One of my personal favorites in a museum filled with great art, Franz Marc’s Deer in the Forest I.  It was painted in 1913, when Marc was at the height of his powers.  Killed at Verdun in 1916, Marc was later denounced by the Nazi regime as one of the so-called “degenerate” artists.

After so much art, and so many books, it was time for a little nature viewing.  Before the yucky medical stuff, I did have a couple of wonderful afternoons in the Maryland countryside, checking out a few of my old birding spots:

This spot in Montgomery County Maryland is always lovely, but I’ve never seen it looking so gorgeous.  One of Mr. J’s very best nature shots IMO! 

Finally, after a few days of recovery, it was time to return home  . . . . 

I know I’m home when I see my own little palm tree . . .  
My, Pooh Bear’s certainly been busy while I’ve been away . . . . wonder which one of these she liked best?

26 thoughts on “There and Back Again (with books and art along the way)

  1. My goodness you have been having an adventurous time. I hope you are on the mend now. You certainly have plenty of reading matter. I managed one review for the 1976 club, having thought I would read and review three books. C’est la vie. We will never run out of things to read.


    1. I’m definitely on the mend, thanks! (and yes, I’ve had quite enough adventures for now). I AM currently drowning in reading matter, assuming that one can drown in books, but what can I say? It’s a nice way to go! One of the blessings/curses of our particular addiction is indeed that we’ll never run out of interesting things tempting us to load up those shelves.
      One a somewhat different note, I remember a discussion last summer on your blog about China Miéville’s The City and The City, particularly in connection with a BBC miniseries. During my escapist phase in September I finally got around to reading it (my first novel by Miéville) and absolutely loved it! Now I’ll have to check out the miniseries, although it can’t possibly live up to the book.

      Liked by 1 person

      1. Be interested to have your comments on the series. I thought the world was well done, but got annoyed about unnecessary additions to the plot. I now have Perdido Street Station by Mieville to read . It’s a whopper.

        Liked by 1 person

    1. Ah, Alison, I totally agree that I’m lucky in this regard. Absolutely nothing is as much fun as browsing in an interesting bookstore, not to mention the sense of community they provide. But — this access for me only comes a couple of times a year, when/if I visit the big city. In my year round home, the pickings are much, much slimmer and are mostly limited to a very small indy and a pretty good chain, both some distance away. I lived for a good many years in areas that were very poorly served by bookstores, so Washington’s bookstore scene when I first moved there was heaven. Even so, the big chains plowed right through many of my favorites back in the 1980s-90s. These days, thankfully, there seems to be something of a resurgence and Politics & Prose appears to be thriving (during normal times, it’s a great place to spot the movers & shakers browsing the books!). I do hope my home area will eventually have a little more to offer those of us who still love to physically browse!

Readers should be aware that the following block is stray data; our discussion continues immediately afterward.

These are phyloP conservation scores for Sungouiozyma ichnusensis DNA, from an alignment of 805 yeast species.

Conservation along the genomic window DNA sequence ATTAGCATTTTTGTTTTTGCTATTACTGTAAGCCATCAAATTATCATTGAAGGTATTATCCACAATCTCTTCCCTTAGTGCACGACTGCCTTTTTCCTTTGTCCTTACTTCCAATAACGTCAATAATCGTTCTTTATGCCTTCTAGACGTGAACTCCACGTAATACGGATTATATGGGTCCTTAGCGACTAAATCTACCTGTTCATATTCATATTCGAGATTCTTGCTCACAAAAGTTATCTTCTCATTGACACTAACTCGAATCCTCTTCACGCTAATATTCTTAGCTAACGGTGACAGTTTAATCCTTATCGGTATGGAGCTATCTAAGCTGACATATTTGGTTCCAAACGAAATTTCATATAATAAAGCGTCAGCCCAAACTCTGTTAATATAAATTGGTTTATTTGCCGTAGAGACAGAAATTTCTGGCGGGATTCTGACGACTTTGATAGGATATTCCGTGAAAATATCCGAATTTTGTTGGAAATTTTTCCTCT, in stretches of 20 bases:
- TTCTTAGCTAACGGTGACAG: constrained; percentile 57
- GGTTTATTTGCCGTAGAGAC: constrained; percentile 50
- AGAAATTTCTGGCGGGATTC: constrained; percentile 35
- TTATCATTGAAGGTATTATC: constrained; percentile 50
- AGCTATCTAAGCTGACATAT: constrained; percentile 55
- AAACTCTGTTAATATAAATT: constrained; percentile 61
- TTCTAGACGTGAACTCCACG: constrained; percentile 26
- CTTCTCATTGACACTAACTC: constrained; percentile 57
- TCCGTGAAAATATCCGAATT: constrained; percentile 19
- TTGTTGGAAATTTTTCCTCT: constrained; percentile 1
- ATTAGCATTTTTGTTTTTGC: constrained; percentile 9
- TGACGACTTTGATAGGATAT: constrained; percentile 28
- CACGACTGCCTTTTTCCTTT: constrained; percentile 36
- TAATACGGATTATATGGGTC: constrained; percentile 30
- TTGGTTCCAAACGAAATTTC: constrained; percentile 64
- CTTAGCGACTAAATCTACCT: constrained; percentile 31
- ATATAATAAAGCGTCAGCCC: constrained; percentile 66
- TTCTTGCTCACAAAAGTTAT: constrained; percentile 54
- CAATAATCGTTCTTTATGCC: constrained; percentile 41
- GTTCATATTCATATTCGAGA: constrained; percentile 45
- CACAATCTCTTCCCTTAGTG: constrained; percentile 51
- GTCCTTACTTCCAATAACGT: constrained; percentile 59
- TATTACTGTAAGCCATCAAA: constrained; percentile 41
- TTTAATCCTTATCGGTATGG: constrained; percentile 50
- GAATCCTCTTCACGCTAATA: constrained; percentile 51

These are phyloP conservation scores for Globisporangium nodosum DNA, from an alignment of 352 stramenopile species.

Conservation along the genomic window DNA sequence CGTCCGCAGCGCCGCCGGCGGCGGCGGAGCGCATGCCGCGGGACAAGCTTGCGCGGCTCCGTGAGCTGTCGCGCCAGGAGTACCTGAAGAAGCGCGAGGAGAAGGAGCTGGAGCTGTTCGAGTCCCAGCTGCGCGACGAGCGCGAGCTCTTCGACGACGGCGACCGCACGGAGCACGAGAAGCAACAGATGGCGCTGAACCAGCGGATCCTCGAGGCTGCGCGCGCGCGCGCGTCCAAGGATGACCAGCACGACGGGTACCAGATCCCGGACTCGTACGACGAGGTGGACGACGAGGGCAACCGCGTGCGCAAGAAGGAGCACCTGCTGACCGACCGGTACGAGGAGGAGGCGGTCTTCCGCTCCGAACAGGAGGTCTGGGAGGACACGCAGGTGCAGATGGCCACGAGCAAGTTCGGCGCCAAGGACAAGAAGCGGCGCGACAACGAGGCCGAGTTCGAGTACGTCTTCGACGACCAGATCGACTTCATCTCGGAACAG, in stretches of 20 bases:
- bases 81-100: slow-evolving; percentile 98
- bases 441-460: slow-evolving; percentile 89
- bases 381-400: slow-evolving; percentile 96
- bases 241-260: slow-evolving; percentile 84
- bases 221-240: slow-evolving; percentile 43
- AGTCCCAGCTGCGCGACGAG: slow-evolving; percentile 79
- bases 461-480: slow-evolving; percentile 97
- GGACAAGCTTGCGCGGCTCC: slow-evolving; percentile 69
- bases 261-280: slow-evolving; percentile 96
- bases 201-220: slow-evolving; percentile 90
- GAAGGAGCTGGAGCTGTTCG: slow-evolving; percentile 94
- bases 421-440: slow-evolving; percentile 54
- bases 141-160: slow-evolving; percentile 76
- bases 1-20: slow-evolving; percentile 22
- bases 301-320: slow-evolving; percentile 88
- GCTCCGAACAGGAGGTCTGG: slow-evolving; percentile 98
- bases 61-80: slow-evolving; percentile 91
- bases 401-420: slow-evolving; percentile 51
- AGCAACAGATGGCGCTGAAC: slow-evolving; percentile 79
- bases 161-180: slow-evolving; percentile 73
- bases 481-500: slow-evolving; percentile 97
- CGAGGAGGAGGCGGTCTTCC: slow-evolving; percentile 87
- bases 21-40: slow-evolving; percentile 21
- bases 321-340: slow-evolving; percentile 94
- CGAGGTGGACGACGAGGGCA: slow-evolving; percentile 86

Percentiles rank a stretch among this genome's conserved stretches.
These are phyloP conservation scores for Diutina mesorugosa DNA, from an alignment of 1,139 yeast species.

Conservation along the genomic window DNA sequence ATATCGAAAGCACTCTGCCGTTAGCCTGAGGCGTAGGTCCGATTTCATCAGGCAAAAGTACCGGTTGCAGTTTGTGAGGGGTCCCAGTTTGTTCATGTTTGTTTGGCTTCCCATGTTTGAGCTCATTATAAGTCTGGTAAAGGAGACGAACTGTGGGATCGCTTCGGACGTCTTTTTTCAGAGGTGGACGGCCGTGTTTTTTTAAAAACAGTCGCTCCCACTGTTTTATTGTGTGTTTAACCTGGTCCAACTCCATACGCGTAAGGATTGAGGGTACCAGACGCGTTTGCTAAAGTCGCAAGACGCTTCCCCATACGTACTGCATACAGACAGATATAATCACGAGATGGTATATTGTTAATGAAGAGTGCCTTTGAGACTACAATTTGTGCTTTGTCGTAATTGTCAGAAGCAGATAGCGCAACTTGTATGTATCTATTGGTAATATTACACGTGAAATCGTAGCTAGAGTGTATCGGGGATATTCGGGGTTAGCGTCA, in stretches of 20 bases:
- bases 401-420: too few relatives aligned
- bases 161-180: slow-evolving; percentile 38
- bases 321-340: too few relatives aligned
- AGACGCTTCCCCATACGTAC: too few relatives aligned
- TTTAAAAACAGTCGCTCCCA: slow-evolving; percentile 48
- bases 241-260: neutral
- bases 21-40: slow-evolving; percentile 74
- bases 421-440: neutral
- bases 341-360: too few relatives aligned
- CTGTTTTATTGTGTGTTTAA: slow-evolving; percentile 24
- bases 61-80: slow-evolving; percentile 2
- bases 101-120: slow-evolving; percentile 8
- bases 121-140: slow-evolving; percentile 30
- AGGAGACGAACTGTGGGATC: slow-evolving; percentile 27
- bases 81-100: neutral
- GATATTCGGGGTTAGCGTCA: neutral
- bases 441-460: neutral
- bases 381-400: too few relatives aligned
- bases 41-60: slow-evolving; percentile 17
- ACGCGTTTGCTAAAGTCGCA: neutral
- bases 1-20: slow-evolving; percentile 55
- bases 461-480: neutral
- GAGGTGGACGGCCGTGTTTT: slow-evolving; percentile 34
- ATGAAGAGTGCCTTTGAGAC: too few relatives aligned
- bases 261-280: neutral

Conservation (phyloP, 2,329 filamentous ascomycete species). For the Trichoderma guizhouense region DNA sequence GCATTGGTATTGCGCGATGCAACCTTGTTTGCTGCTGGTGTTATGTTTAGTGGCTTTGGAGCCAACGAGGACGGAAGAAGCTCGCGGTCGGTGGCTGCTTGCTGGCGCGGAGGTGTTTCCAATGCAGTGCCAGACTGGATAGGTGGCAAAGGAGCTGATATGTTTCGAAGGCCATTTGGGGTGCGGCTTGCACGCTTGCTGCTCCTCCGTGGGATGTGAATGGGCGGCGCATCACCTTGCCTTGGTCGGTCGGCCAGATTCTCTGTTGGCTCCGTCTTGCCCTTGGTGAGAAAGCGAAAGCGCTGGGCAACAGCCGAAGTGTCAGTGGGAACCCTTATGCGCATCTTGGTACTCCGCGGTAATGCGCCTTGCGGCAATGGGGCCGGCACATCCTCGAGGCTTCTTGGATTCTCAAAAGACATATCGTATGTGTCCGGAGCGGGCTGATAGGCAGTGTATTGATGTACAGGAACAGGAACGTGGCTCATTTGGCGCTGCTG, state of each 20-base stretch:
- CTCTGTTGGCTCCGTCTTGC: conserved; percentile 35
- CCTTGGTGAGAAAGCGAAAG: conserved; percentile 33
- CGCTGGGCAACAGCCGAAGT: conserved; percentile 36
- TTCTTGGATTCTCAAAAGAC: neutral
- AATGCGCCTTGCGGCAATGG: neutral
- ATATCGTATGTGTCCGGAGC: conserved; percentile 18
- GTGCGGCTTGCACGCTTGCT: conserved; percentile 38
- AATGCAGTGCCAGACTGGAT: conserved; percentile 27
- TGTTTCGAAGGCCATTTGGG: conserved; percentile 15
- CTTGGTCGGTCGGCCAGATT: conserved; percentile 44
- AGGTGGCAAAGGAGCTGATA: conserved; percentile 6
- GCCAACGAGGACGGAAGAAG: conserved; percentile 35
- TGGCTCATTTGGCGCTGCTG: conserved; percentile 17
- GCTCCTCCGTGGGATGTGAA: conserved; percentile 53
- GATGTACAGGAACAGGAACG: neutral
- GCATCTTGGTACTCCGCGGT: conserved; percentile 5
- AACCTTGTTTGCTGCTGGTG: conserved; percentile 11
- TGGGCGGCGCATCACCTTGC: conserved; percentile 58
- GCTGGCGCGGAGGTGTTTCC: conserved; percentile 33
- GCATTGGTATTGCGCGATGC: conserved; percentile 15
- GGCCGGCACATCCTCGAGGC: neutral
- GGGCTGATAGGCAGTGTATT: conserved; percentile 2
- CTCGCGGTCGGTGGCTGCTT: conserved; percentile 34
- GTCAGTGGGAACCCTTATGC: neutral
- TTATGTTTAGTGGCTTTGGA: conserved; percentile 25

Liked by 1 person

  2. Yes!!! The Barnes is wonderful and I have visited a few times (not living in Philly, my access has always been a bit limited). The thing I enjoy the most, about both museums, is that they reflect the personalities (very vivid ones) of their founders. I don’t know if you’re a Renoir fan, but there’s a (probably not true) story that Dr. Barnes very much wanted Renoir’s Luncheon of the Boating Party, but Phillips managed to cut him out of the sale!

    Liked by 1 person

  3. Golly, what a trip! I do hope you’re fully recovered now and able to enjoy the spoils of your visit. Some lovely finds there – I’m a huge fan of the ivy Litvinov, and she also did a Virago Crime title set in Soviet Russia which is great fun. Thank you for sharing the highlights of the trip with us!

    Liked by 1 person

  4. Thanks, Kaggsy! I must admit that I immediately thought of your fondness for the Russians when I found the Litvinov. What an exotic life she had — and thanks for the tip about her crime title.
    My little trip was indeed fun and one of my few bright notes in the last couple of months. The art museums, old favorites I haven’t visited in almost two years, were a real treat.


  5. Oof, I had no idea about your surgery but am very pleased to hear that you’re now well and truly on the mend. It’s lovely to hear (and see!) what you’ve been up to, particularly the books and gallery visits. I’ve been to a few exhibitions in London recently, and it’s been lovely to enjoy wandering around a gallery again. And thanks also for posting a link to my Laurie Colwin piece. I’ll be interested to hear how you get on with your new acquisitions!


  6. Isn’t it wonderful, to be out & about in even a limited way after the past terrible months? My few hours this month, strolling through two of my favorite museums made me realize just how much I’ve missed this activity. Although online viewing offers some compensations, it just isn’t the same as physically looking at the paintings.